Marriage is a marathon, not a sprint


Northern Europe

Marja Salminen, Seurakuntalainen

Sari (r.) and Juha (l.) Savela. Photo Seurakuntalainen

Sari and Juha Savela sport together and participated in marathons together. Furthermore, they are active in relationship counselling. Both of them do not believe in quick wins in marriage. For a marriage to work, the relationship has to survive hardships. Also, differences between partners must be accepted.

When Juha Savela, a law student from Helsinki, became seriously ill, he had to go to the intensive care united. He then had to let go of his dream of living a happy family life – or even of an average grey everyday life.

An unrecognised illness had had to the stagnation of the man's heart in his twenties. Not until the cause of the disease – an autoimmune disease – was found, appropriate medication was obtained, and recovery began. Only then Juha was able to return to his studies.

The law student met Sari at a Christian student organisation a few years later. She was eight years younger than himself. During wedding preparations for mutual friends, Sari and Juha got to know each other better. Surprisingly, they found that they had similar hobbies, interests and backgrounds, in addition to similarities on spiritual grounds.

Photo Maxpixel

Juha fell in love with Sari's beauty, temperament and sense of humour. On the other hand, Sari was impressed by Juha's determination and extensive educational background. Juha had already finished two different degrees and lived on his own.

The puzzle pieces fell into place. After six months of dating, the two were united in matrimony at the Huopalahti home church in 1989.

Conversational connection

Sari is a respected media all-rounder. Her thoughts have been heard in the Aftermath of Radio Dei, and she edited the series My Prayer Journey, which is based on her book. In addition, she is the editor-in-chief of Seurakuntalainen.fi. She loves photography and writing.

Juha has made his career in administration work and the finance world.

The couple has discovered an excellent way to counterbalance their mental work. They often go for bike rides or walks together.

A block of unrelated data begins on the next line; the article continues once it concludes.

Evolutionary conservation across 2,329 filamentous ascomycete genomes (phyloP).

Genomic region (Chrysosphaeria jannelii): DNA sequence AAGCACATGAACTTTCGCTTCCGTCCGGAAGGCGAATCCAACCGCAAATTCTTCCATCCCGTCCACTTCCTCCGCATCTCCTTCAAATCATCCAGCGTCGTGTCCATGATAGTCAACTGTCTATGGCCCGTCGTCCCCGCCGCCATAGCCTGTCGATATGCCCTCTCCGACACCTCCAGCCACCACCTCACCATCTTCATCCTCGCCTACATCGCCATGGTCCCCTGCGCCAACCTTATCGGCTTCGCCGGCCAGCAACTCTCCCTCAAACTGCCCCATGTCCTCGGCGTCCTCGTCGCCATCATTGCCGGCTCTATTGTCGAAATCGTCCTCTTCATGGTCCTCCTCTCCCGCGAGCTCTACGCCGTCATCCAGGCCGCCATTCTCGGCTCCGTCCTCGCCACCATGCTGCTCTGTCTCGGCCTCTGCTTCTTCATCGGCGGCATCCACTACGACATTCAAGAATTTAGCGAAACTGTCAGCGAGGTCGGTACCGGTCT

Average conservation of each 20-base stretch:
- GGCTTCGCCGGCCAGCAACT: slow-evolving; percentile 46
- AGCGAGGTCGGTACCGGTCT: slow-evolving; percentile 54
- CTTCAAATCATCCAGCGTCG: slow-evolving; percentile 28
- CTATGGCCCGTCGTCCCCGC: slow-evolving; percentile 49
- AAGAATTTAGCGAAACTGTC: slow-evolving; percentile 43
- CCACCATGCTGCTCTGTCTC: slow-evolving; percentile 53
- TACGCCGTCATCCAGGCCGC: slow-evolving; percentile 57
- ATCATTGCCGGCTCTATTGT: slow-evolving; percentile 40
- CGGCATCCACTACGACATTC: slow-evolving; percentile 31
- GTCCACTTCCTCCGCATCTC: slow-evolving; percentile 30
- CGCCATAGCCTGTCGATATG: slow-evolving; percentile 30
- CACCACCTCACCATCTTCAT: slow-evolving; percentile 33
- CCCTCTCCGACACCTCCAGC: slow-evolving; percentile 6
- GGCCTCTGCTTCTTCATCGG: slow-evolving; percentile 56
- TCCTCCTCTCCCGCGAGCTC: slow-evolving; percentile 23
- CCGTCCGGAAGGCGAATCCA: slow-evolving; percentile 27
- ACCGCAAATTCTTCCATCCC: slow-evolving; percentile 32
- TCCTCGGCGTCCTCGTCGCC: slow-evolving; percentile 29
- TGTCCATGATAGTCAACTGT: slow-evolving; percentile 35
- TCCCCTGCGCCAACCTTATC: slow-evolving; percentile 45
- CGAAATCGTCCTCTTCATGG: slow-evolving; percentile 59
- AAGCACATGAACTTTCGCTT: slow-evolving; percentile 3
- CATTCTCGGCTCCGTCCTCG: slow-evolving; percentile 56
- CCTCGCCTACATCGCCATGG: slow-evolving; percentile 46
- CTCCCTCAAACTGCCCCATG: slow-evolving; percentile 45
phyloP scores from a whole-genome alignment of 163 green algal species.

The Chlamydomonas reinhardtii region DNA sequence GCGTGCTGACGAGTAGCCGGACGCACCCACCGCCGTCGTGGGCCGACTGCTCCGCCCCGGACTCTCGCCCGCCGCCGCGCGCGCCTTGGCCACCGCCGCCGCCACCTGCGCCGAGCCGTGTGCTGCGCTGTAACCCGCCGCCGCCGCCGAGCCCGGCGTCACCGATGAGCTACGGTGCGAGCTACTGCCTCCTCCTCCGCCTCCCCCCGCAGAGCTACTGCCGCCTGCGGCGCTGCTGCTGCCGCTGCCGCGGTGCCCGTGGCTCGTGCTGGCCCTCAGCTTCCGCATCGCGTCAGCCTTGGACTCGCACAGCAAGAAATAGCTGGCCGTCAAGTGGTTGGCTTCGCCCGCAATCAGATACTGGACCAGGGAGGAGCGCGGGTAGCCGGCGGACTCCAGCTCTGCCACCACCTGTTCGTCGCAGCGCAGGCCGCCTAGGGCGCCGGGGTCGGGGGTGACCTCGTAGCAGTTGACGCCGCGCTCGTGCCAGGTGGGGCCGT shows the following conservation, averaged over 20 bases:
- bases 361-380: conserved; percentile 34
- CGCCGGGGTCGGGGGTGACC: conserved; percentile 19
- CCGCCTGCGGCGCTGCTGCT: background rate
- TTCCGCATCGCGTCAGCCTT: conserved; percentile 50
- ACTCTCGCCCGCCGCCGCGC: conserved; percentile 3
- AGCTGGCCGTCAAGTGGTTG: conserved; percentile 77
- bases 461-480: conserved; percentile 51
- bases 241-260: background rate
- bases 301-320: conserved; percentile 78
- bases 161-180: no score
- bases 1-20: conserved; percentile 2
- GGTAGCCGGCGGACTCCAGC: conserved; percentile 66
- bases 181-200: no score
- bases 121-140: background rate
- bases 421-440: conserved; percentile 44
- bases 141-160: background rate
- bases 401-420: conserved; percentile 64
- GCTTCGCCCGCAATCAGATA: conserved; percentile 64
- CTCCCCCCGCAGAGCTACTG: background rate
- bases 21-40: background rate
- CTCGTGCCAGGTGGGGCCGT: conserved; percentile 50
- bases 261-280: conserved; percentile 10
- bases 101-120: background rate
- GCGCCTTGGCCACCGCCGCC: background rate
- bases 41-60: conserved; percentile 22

Three children have been born into the marriage. Both Juha and Sari praise their relationship as successful. "We have a conversational connection, and we can talk about difficult things", Sari says.

Juha adds that they always try to admit their own mistakes and change their behaviour. According to him, faith and prayer help out when your strength is tested. They experienced so ten years ago when both were diagnosed with exhaustion.

"God has taken good care of us", Juha says gratefully. "We may not have experienced any sudden radical changes while practising our faith. But in the long term, we have received many blessings."

Trial and tribulation in marriage

Their union, which has lasted for more than 32 years, has also been shaken. "At one point, we drifted apart from each other. Personally, I had experienced spiritual renewal and processed that myself", Sari starts telling. "That change in me caused frictions between us. I started pushing Juha also to go down that path of change."

After several years of consideration, the couple decided to participate in a marriage event in 2002. "One insight that we gained on this journey has been that I can only change myself, not the other", Juha sums up. "Actually, it is a blessing that we do not know in advance what life will bring as it comes. That knowledge would crush us."

Transparency and forgiveness

Sari and Juha have served as lecturers, relationship counsellors and supporters of the Parempi Avioliitto (translated as Better Marriage Association). They admit that they, too, had to learn how to argue constructively. In Juha's parental home in North Ostrobothnia, no one raised his voice. The unspoken agreement in his family was that everyone was trying their best.

"You must deal with issues when there are disagreements. The most important principle is the basic confidence that we do not run off in different directions. It is great to know that the other does not abandon or leave us, even if we raise issues openly."

Sari, who is from the large city of Helsinki, hopes to deal with disagreements wiser than her family used to do. The atmosphere was controversial at times, and arguments were not adequately resolved. "Juha and I are both temperamental, so the clashes between us can be quite intense", she smiles. "But we also calm down quickly, and we know how to ask for forgiveness."

Fear of commitment

The Savelas have discovered that people nowadays often find it difficult to attach themselves to someone. Sari: "That can result from fear and barriers of commitment. Or people think that there must be another person who suits them even better. Then it feels like the back door is always open. Infertility can also have a negative impact."

Marriage is a sort of endurance, Juha adds. His severe disease and the experience of being close to death taught him to appreciate the average days that he asked God to give him when he was in the intensive care unit.

Juha: "The attitude in marriage determines whether I take or give. Of course, I should take care of my own needs. However, when I only take from the marriage what I need, I may not get what I expect. The Bible also states that when you give, you will receive. When I want to build a common good and help my spouse, then there is more chance of a successful marriage than to remain in debt all the time."

This article was translated by CNE.news and published by Seurakuntalainen on April 21, 2022



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